At 29 years old, I was recruited by FICO, the fraud and credit scoring company, and relocated to San Diego from Phoenix to be a Fraud Analytics Product Manager covering the US, Europe, Middle East, and Africa.

In 2011, I started my credit consulting and repair company with a partner so we could focus on helping consumers directly. I had a financial and credit setback when I was laid off in 2008 and I was grateful to have my investments to pull from and the understanding to quickly recover my credit score.

I realized I could take all of my experience and knowledge and use it to help others like me understand and improve their credit so they could recover after their own life events and enjoy all of the amazing benefits great credit scores afford them.


Want to learn more? Explore Nicole’s Credit Clarity Guide below:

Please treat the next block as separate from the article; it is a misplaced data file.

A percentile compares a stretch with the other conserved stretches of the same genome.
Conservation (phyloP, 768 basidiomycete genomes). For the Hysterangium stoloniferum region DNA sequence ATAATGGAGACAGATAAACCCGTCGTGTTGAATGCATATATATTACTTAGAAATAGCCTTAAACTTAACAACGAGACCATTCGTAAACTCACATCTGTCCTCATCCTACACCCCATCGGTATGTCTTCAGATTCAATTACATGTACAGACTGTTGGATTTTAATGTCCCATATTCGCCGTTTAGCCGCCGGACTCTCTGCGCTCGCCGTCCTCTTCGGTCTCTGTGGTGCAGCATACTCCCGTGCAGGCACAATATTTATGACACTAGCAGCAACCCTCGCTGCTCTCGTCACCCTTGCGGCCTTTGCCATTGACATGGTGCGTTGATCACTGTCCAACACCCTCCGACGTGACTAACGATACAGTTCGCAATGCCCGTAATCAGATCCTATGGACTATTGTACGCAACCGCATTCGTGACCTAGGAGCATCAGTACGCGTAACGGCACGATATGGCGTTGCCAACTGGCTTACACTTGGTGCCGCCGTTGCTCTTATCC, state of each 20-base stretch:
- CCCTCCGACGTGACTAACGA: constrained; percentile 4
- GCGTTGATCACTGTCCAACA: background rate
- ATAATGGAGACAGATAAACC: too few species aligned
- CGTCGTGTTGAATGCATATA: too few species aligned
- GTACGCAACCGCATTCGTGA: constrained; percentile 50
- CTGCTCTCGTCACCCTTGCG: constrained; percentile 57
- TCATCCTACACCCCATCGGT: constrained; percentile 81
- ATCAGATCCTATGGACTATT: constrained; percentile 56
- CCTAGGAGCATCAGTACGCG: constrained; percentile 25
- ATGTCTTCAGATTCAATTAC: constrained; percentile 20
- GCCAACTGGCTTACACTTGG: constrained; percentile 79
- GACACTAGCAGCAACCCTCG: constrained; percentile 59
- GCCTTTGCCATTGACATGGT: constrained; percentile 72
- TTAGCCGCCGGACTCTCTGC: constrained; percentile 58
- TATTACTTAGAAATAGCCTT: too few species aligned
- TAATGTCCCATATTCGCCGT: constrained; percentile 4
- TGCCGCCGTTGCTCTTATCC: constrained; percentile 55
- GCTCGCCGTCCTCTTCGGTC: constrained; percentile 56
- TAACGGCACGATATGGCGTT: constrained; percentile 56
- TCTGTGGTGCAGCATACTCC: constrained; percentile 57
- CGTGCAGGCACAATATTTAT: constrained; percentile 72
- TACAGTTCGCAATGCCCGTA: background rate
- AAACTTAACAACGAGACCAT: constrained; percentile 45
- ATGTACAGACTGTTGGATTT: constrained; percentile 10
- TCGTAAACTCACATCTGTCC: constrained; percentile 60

Explore Guide



Nicole Soares | Founder of bSquared, Credit Coach & Educator

Here’s What You Need to Know About Your Credit Score, From Credit Coach Nicole Soares



In her 5+ years as an employee of FICO, the country’s most trusted credit scoring company, Nicole Soares learned the nuances of the scoring calculation from the inside out. Today, as a credit coach, educator, and the owner of bSquared credit, Nicole passes along the knowledge she’s acquired in 30 years of financial and credit industry experience, empowering tens of thousands of clients since 2011 to raise their credit scores, eliminate financial stress, and save thousands on major purchases- like student and home loans.